A Day in the Life of Erika Vasquez, 2-1-1 CareLine Agent

Idaho’s 2-1-1 CareLine is staffed Monday through Friday, 8 a.m. to 6 p.m. MDT, to assist Idahoans seeking resources for free or low-cost services within their community. 2-1-1 agents can assist callers by referring them to resources such as rental assistance, energy assistance, medical assistance, food and clothing, child care resources, emergency shelter, and more.

Erika Vasquez is a teleworking 2-1-1 CareLine Agent. CareLine calls are patched through to her home router through the Meraki system, so she can securely take 2-1-1 phone calls.
Erika Vasquez is a teleworking 2-1-1 CareLine Agent. CareLine calls are patched through to her home router through the Meraki system, so she can securely take 2-1-1 phone calls. Photo provided by Erika Vasquez

On a normal day at work answering calls on the 2-1-1 CareLine, Erika Vasquez sits at her work station in one corner of an open plan room. She is happily surrounded by the chatter of her six CareLine colleagues as they take back-to-back phone calls from Idahoans reaching out for information, resources, and services.

The calls are as varied as the services that Idahoans need from the department and beyond. Callers may be reaching out for help paying for rent, utilities, food, clothing, or other basic essentials. Callers might be fellow DHW employees, looking for phone numbers for department programs. Callers from the public are often looking for services offered by programs outside the department, such as social security or unemployment benefits.

When it comes to services and information available to Idahoans, Erika and her team know a bit about everything. And while it may seem they can help with most questions, they do have their limits. “We do get calls asking for the phone number for Burger King, but we won’t give them that. We might suggest they look for it on Google or in the phone book,” says Erika.

These phone conversations are punctuated by quick chats among the CareLine team members. Any time any of them need anything, they shout out to each other and help each other out. Perhaps they are stumped by a question. Perhaps they’ve just had a difficult conversation with a caller who was emotional and in crisis. Erika and her colleagues work together like clockwork, and support each other through every work day.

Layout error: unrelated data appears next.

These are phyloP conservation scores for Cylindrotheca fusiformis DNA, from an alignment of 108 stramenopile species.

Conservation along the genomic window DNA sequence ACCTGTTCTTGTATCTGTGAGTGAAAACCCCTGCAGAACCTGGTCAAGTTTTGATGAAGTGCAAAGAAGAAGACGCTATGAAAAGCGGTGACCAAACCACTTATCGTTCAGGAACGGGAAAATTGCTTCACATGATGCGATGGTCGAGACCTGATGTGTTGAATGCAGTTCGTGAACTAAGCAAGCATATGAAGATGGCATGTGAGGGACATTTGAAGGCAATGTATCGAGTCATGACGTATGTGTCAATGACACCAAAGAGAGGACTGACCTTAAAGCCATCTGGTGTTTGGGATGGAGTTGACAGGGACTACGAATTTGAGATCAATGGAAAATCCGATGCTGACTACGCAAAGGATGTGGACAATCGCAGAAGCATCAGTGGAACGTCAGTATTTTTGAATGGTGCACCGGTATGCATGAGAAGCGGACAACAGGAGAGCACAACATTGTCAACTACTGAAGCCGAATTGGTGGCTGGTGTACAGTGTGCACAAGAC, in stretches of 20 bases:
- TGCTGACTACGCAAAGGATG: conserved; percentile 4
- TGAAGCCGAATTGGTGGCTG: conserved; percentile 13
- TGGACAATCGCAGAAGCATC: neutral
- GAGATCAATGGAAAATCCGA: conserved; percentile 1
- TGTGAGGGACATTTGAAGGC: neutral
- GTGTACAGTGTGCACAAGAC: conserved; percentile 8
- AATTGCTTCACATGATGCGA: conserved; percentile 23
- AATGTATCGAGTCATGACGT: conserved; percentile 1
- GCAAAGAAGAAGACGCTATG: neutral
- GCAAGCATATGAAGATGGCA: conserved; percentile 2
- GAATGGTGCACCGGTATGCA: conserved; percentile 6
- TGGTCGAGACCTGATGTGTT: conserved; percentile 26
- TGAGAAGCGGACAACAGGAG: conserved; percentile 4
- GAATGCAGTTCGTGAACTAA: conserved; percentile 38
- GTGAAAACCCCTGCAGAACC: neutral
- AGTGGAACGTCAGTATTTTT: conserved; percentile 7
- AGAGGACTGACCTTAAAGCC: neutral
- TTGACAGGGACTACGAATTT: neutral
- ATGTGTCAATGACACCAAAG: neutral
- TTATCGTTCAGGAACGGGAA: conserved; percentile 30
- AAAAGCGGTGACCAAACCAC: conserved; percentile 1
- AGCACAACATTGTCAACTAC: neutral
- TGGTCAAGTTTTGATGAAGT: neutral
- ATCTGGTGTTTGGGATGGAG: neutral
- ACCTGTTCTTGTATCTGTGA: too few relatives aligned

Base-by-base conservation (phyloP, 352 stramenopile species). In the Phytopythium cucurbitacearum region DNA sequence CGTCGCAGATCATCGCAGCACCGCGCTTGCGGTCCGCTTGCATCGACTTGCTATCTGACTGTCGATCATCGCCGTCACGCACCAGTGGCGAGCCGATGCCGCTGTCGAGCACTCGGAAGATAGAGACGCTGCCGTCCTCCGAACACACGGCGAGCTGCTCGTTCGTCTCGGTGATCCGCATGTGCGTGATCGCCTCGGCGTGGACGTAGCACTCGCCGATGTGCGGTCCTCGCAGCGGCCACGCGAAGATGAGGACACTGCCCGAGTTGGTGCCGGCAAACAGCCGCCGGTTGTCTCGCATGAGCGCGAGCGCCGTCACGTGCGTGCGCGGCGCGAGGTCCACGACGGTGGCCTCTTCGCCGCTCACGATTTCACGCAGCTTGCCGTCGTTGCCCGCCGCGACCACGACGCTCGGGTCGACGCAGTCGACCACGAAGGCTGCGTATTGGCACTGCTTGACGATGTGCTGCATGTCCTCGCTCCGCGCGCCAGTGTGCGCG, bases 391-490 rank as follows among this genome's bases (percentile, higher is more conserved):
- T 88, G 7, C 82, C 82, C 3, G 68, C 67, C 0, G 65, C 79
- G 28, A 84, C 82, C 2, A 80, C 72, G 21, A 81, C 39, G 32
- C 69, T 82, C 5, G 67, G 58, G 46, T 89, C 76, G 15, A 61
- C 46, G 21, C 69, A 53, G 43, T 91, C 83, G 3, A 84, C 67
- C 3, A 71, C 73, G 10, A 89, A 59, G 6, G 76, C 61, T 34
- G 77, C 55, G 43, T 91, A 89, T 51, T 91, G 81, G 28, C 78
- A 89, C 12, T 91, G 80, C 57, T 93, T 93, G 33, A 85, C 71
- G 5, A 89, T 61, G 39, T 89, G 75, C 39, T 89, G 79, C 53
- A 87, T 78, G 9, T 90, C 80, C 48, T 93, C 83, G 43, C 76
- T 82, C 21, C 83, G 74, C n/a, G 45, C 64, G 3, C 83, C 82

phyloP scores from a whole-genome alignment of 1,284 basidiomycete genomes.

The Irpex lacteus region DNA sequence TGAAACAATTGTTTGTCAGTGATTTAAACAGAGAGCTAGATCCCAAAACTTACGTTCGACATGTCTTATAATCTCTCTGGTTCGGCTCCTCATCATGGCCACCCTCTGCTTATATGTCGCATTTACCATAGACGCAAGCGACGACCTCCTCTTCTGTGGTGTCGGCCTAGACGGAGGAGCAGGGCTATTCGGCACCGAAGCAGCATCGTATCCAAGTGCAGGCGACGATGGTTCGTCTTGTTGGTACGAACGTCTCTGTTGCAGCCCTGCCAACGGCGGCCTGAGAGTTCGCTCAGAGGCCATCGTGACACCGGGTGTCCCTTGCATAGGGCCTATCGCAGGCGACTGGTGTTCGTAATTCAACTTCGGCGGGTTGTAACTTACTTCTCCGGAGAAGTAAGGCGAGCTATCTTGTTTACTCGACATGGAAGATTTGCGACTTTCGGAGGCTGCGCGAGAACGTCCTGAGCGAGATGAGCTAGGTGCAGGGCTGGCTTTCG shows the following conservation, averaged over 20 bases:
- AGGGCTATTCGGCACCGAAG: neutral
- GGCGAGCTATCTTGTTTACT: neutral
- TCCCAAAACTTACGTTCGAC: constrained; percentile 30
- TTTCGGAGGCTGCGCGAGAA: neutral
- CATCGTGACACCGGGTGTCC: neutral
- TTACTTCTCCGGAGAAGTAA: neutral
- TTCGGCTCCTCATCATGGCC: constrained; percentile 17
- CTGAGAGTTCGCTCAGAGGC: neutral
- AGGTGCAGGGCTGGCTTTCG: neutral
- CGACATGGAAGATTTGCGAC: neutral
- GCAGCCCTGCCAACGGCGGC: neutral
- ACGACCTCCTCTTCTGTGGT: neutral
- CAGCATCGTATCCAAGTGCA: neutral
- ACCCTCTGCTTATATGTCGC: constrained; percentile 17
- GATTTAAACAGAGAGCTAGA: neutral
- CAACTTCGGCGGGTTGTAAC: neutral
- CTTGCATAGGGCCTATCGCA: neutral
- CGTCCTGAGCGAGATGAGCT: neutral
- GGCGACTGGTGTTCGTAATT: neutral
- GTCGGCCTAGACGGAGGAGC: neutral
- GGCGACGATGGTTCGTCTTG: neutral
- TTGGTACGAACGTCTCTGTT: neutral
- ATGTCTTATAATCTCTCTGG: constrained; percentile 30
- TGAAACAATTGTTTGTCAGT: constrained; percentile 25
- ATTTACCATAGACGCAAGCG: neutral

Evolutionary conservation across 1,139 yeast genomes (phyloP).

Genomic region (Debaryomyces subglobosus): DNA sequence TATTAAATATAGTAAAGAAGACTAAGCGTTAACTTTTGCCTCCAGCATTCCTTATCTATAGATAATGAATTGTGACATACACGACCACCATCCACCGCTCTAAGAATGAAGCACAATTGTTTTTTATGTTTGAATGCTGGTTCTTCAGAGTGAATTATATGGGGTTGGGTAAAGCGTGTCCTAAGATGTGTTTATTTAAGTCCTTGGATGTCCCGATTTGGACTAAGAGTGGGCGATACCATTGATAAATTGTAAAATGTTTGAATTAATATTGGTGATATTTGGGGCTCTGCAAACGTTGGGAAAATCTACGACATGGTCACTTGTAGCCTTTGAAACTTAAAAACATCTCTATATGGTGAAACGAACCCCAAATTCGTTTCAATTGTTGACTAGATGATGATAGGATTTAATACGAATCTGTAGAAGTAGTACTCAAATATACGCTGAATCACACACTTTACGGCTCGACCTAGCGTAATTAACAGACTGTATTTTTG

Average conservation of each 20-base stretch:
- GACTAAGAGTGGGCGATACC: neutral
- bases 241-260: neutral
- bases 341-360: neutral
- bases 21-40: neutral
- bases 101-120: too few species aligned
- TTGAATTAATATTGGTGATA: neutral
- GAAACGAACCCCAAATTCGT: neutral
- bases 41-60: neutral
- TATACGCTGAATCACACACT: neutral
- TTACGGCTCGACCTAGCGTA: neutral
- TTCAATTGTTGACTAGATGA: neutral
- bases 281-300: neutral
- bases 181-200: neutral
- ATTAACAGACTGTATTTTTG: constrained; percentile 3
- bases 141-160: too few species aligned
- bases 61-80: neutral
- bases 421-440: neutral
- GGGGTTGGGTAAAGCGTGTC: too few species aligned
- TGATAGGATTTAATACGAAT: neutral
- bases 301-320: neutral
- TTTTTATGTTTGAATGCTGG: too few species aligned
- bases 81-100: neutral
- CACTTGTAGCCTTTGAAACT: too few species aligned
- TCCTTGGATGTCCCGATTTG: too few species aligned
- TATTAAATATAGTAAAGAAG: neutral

On any given day at work, Erika and her six colleagues each take around 60 to 100 calls per day. While the average call is one minute and forty seconds, calls can range from just one minute, to over 20 minutes. The team stagger their working hours to keep the CareLine open from 8 a.m. to 6 p.m. MST. This way, the line is open during business hours for all Idahoans, whether they are calling from the north, on Pacific Time, or from the south, on Mountain Time.

The CareLine team are there to provide information and resources, so their calls are a bit different than people might expect. “We don’t do case management like social workers do, so our calls are usually over pretty quickly. We are trying to work with our callers to get them the information they need,” says Erika.

In the true spirit of coronavirus-era social distancing, we are meeting for this “Day in the Life” story on the phone. But Erika’s laugh is infectious, and I can tell from her voice that she is often smiling on the other end of the line. Her voice is warm as she talks about why she does this job: “I’ve always been a helpful person. It’s just my nature to help people from all walks of life.”

A team effort – in the office and beyond

The CareLine team is based in two suites at the Stargate office in Boise, just across the road from the Westgate office. The team works in one suite, while the suite across the hall houses a conference room, a lunch area, and the Family and Community Services (FACS) library.

When call volume is lighter, the CareLine staff keep themselves busy in between calls with training and extra responsibilities. Erika’s extra tasks involve checking and returning voicemail calls and answering the emails that come into the CareLine mailbox. She trains new hires and temp staff.

The staff also manage the FACS library, which is in the suite across the hall from the CareLine team. The library houses books, DVDs, videos, and audio resources for foster families, kinship families, DHW employees, and community partners. Library membership is free and can be completed online.

Normally, one of Erika’s extra duties is to manage the clearinghouse, which is a wealth of resources the team sends out to callers and partners, such as poison prevention fliers, child abuse information, foster care information, and outreach materials for resources such as food banks. But today is not a normal day. Like so many other department employees whose work has been affected by the COVID-19 crisis, Erika is working from home. Recently set up with the Meraki system, which connects to her home internet router, she can securely receive and answer CareLine calls at home.